First Images Of Gale Crater
Curiosity has some amazing cameras, and already it has sent the best-detailed images of Mars humans have ever seen. This photo shows massive Mount Sharp, Curiosity’s ultimate destination in the heart of Gale Crater. The mound at the center of the image is about 1,000 feet across and 300 feet high. If it was in the frame, Curiosity would look like a speck of dirt by comparison.
Let’s Do A Science
One of the best parts of Curiosity is @SarcasticRover, a lonely, wisecracking alter ego on Twitter. To NASA’s enduring credit, the rover has an official yet witty Twitter feed–“GALE CRATER, I AM IN YOU!” the official-rover said right after landing. But the sarcastic version just nails it. Writer Jason Filiatrault, who runs the account, started it as a celebration and commentary on the mission. Curiosity seems to hate Mars, a lot, but loves doing a science there. “Let’s do a science!” has become somewhat of an anthem. You should just really follow this account.
First Deathray Target
Curiosity first tried out its laser on this innocent rock, which Tweeted the attack live. The rover’s laser, ChemCam, is designed to superheat samples into a plasma and detect their contents with a sensitive spectrograph. For five nanoseconds, the laser directs the energy of a million light bulbs into the area the size of a pinhead. It’s the workhorse of the mission, and can do preliminary research to help determine which other instruments, like the drill, should look at rocks in greater detail.
Don’t Forget About This Amazing Opportunity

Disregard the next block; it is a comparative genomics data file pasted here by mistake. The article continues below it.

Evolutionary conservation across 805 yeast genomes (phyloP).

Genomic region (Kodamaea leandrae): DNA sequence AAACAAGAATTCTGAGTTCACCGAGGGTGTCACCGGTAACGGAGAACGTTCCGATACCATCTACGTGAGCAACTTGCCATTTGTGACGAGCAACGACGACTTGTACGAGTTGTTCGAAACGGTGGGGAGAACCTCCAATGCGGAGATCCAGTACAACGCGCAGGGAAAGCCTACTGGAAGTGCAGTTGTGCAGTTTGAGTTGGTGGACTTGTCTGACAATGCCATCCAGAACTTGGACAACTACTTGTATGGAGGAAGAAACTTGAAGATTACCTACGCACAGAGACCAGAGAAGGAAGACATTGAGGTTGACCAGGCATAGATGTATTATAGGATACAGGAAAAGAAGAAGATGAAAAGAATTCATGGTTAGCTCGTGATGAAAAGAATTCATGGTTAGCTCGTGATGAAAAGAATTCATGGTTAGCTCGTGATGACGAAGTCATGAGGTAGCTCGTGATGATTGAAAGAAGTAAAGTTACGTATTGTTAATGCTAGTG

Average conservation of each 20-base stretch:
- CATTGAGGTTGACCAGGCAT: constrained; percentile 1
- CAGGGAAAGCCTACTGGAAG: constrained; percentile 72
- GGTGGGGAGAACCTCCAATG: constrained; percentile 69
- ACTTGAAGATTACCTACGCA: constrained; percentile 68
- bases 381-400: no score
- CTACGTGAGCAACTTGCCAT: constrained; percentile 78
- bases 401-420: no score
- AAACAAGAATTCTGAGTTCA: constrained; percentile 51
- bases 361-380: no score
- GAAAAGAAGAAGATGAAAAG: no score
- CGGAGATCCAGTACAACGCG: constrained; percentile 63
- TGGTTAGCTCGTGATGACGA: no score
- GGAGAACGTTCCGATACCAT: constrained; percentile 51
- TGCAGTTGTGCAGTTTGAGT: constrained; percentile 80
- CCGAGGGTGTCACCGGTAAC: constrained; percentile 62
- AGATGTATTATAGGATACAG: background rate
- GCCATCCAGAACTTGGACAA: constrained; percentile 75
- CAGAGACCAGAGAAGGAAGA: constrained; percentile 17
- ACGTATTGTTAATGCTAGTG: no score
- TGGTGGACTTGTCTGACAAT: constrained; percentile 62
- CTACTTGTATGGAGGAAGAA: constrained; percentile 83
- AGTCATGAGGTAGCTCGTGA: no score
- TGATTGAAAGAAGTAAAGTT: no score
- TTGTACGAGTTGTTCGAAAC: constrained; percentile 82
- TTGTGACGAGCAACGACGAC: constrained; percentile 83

Opportunity (and its late twin, Spirit) have found plenty of evidence for a watery Martian past. But this fall, Opportunity spotted something unusual that had scientists buzzing. These strange spherules could be the work of water, they could be left over from a major crater-causing impact, or something else scientists still don’t understand. They are made of basalt and apparently crunchy on the outside but soft on the inside. If they are evidence of sedimentary deposits, that’s an indication that water once moved through the rocky outcrops where Opportunity has been exploring, along the rim of a crater called Endeavour. Mars Exploration Rover mission scientists said it was one of the most exciting finds in the nearly nine-year-old mission.
Finding An Ancient Riverbed
As we know, Opportunity and Spirit saw lots of evidence for water, largely in their exploration of minerals inside rocks. But with this image, scientists have the first observation of flowing water’s influence. Right after Curiosity landed and sent its first pictures back, scientists thought they may have put down in an alluvial fan–an ancient runoff site, and a bullseye for the type of science Curiosity is designed to do. Very early in its mission, Curiosity found this gravel, which was once part of an ancient stream bed. This image shows the Martian rock outcrop where that gravel is found.
Sniffing For Organic Chemicals
It might not have been Earth-shaking, but Curiosity did see something very interesting already: Signs of carbon on Mars. It’s still not clear where this came from, however–whether it’s indigenous to Mars or if the rover took it there inadvertently. Curiosity is designed to find evidence of environments that could have played host to life at some point, and finding organic molecules would be an interesting step on that path. There is still plenty to do in the rover’s two-year primary mission, however–so stay tuned.
NASA will provide money for Curiosity as long as it works, the space agency said earlier this month. It may still be rolling by the time NASA sends its next Mars rover in 2020. It likely won’t return to Earth–although you never know–but it does leave a piece of Earth with it on Mars. Curiosity’s tracks spell out JPL in Morse code, a nod to the Jet Propulsion Laboratory engineers who built it. The mission is designed to last at least a full Martian year, which is two years on Earth–so really it’s still the very, very beginning. 2013 is sure to have much more in store.